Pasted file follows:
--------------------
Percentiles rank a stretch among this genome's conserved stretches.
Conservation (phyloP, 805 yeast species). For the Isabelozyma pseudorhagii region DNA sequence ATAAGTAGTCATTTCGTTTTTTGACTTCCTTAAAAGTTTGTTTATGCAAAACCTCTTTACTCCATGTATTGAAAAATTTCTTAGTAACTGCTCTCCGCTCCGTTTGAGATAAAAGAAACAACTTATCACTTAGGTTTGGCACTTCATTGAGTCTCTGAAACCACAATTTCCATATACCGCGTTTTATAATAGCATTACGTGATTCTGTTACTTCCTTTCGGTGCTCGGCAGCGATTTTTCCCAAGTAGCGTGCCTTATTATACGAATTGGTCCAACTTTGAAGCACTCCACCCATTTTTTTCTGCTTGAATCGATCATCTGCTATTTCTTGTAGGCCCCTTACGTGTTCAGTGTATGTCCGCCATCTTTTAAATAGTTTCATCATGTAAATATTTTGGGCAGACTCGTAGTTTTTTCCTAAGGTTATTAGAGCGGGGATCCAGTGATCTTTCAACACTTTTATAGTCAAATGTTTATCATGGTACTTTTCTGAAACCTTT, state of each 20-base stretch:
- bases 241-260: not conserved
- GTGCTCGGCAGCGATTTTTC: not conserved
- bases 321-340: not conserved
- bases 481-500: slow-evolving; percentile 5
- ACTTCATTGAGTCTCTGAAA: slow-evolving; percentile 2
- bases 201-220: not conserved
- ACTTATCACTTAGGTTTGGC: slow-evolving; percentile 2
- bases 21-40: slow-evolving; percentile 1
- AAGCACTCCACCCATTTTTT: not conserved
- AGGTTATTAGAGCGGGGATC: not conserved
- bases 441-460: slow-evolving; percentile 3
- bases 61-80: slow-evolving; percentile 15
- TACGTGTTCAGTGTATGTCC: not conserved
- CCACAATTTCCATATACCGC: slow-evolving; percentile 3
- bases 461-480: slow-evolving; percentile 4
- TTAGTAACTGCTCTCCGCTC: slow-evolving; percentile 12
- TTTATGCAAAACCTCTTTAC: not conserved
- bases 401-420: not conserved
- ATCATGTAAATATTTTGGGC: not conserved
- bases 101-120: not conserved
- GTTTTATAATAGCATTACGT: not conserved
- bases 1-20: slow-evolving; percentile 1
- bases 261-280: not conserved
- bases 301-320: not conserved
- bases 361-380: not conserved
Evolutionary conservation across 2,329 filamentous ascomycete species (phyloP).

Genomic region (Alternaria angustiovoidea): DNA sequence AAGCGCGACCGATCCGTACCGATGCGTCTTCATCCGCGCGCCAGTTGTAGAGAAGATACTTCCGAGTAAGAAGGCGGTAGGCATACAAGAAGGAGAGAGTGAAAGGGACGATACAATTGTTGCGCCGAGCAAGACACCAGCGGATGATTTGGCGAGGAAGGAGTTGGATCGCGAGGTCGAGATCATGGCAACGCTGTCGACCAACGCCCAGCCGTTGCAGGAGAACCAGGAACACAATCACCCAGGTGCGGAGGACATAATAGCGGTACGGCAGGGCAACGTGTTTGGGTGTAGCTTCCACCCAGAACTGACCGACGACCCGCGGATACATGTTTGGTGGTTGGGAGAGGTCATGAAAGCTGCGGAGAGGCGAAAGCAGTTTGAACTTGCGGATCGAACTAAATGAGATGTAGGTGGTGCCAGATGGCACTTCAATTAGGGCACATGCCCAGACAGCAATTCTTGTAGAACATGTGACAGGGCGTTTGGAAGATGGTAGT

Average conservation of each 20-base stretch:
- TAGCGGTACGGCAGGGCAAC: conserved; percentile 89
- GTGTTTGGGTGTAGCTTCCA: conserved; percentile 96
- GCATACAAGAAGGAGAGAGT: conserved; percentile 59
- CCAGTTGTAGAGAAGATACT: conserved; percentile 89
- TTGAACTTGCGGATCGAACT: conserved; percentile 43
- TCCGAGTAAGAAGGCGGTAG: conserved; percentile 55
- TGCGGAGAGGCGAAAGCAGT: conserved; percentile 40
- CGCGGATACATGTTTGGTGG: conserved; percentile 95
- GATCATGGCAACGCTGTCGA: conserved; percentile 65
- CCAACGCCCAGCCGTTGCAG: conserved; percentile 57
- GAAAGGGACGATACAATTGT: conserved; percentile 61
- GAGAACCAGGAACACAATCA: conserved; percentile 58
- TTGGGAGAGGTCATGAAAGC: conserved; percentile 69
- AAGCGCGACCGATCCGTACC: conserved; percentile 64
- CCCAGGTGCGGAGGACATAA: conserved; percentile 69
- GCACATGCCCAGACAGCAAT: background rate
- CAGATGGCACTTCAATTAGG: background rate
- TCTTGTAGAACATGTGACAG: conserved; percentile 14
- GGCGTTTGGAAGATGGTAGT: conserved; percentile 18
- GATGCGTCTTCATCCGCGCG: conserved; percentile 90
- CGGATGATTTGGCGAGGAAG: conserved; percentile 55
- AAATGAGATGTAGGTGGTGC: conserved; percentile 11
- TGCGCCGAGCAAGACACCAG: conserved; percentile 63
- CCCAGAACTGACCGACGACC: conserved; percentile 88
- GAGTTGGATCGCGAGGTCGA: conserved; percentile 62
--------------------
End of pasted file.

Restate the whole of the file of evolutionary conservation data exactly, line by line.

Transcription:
Percentiles rank a stretch among this genome's conserved stretches.
Conservation (phyloP, 805 yeast species). For the Isabelozyma pseudorhagii region DNA sequence ATAAGTAGTCATTTCGTTTTTTGACTTCCTTAAAAGTTTGTTTATGCAAAACCTCTTTACTCCATGTATTGAAAAATTTCTTAGTAACTGCTCTCCGCTCCGTTTGAGATAAAAGAAACAACTTATCACTTAGGTTTGGCACTTCATTGAGTCTCTGAAACCACAATTTCCATATACCGCGTTTTATAATAGCATTACGTGATTCTGTTACTTCCTTTCGGTGCTCGGCAGCGATTTTTCCCAAGTAGCGTGCCTTATTATACGAATTGGTCCAACTTTGAAGCACTCCACCCATTTTTTTCTGCTTGAATCGATCATCTGCTATTTCTTGTAGGCCCCTTACGTGTTCAGTGTATGTCCGCCATCTTTTAAATAGTTTCATCATGTAAATATTTTGGGCAGACTCGTAGTTTTTTCCTAAGGTTATTAGAGCGGGGATCCAGTGATCTTTCAACACTTTTATAGTCAAATGTTTATCATGGTACTTTTCTGAAACCTTT, state of each 20-base stretch:
- bases 241-260: not conserved
- GTGCTCGGCAGCGATTTTTC: not conserved
- bases 321-340: not conserved
- bases 481-500: slow-evolving; percentile 5
- ACTTCATTGAGTCTCTGAAA: slow-evolving; percentile 2
- bases 201-220: not conserved
- ACTTATCACTTAGGTTTGGC: slow-evolving; percentile 2
- bases 21-40: slow-evolving; percentile 1
- AAGCACTCCACCCATTTTTT: not conserved
- AGGTTATTAGAGCGGGGATC: not conserved
- bases 441-460: slow-evolving; percentile 3
- bases 61-80: slow-evolving; percentile 15
- TACGTGTTCAGTGTATGTCC: not conserved
- CCACAATTTCCATATACCGC: slow-evolving; percentile 3
- bases 461-480: slow-evolving; percentile 4
- TTAGTAACTGCTCTCCGCTC: slow-evolving; percentile 12
- TTTATGCAAAACCTCTTTAC: not conserved
- bases 401-420: not conserved
- ATCATGTAAATATTTTGGGC: not conserved
- bases 101-120: not conserved
- GTTTTATAATAGCATTACGT: not conserved
- bases 1-20: slow-evolving; percentile 1
- bases 261-280: not conserved
- bases 301-320: not conserved
- bases 361-380: not conserved
Evolutionary conservation across 2,329 filamentous ascomycete species (phyloP).

Genomic region (Alternaria angustiovoidea): DNA sequence AAGCGCGACCGATCCGTACCGATGCGTCTTCATCCGCGCGCCAGTTGTAGAGAAGATACTTCCGAGTAAGAAGGCGGTAGGCATACAAGAAGGAGAGAGTGAAAGGGACGATACAATTGTTGCGCCGAGCAAGACACCAGCGGATGATTTGGCGAGGAAGGAGTTGGATCGCGAGGTCGAGATCATGGCAACGCTGTCGACCAACGCCCAGCCGTTGCAGGAGAACCAGGAACACAATCACCCAGGTGCGGAGGACATAATAGCGGTACGGCAGGGCAACGTGTTTGGGTGTAGCTTCCACCCAGAACTGACCGACGACCCGCGGATACATGTTTGGTGGTTGGGAGAGGTCATGAAAGCTGCGGAGAGGCGAAAGCAGTTTGAACTTGCGGATCGAACTAAATGAGATGTAGGTGGTGCCAGATGGCACTTCAATTAGGGCACATGCCCAGACAGCAATTCTTGTAGAACATGTGACAGGGCGTTTGGAAGATGGTAGT

Average conservation of each 20-base stretch:
- TAGCGGTACGGCAGGGCAAC: conserved; percentile 89
- GTGTTTGGGTGTAGCTTCCA: conserved; percentile 96
- GCATACAAGAAGGAGAGAGT: conserved; percentile 59
- CCAGTTGTAGAGAAGATACT: conserved; percentile 89
- TTGAACTTGCGGATCGAACT: conserved; percentile 43
- TCCGAGTAAGAAGGCGGTAG: conserved; percentile 55
- TGCGGAGAGGCGAAAGCAGT: conserved; percentile 40
- CGCGGATACATGTTTGGTGG: conserved; percentile 95
- GATCATGGCAACGCTGTCGA: conserved; percentile 65
- CCAACGCCCAGCCGTTGCAG: conserved; percentile 57
- GAAAGGGACGATACAATTGT: conserved; percentile 61
- GAGAACCAGGAACACAATCA: conserved; percentile 58
- TTGGGAGAGGTCATGAAAGC: conserved; percentile 69
- AAGCGCGACCGATCCGTACC: conserved; percentile 64
- CCCAGGTGCGGAGGACATAA: conserved; percentile 69
- GCACATGCCCAGACAGCAAT: background rate
- CAGATGGCACTTCAATTAGG: background rate
- TCTTGTAGAACATGTGACAG: conserved; percentile 14
- GGCGTTTGGAAGATGGTAGT: conserved; percentile 18
- GATGCGTCTTCATCCGCGCG: conserved; percentile 90
- CGGATGATTTGGCGAGGAAG: conserved; percentile 55
- AAATGAGATGTAGGTGGTGC: conserved; percentile 11
- TGCGCCGAGCAAGACACCAG: conserved; percentile 63
- CCCAGAACTGACCGACGACC: conserved; percentile 88
- GAGTTGGATCGCGAGGTCGA: conserved; percentile 62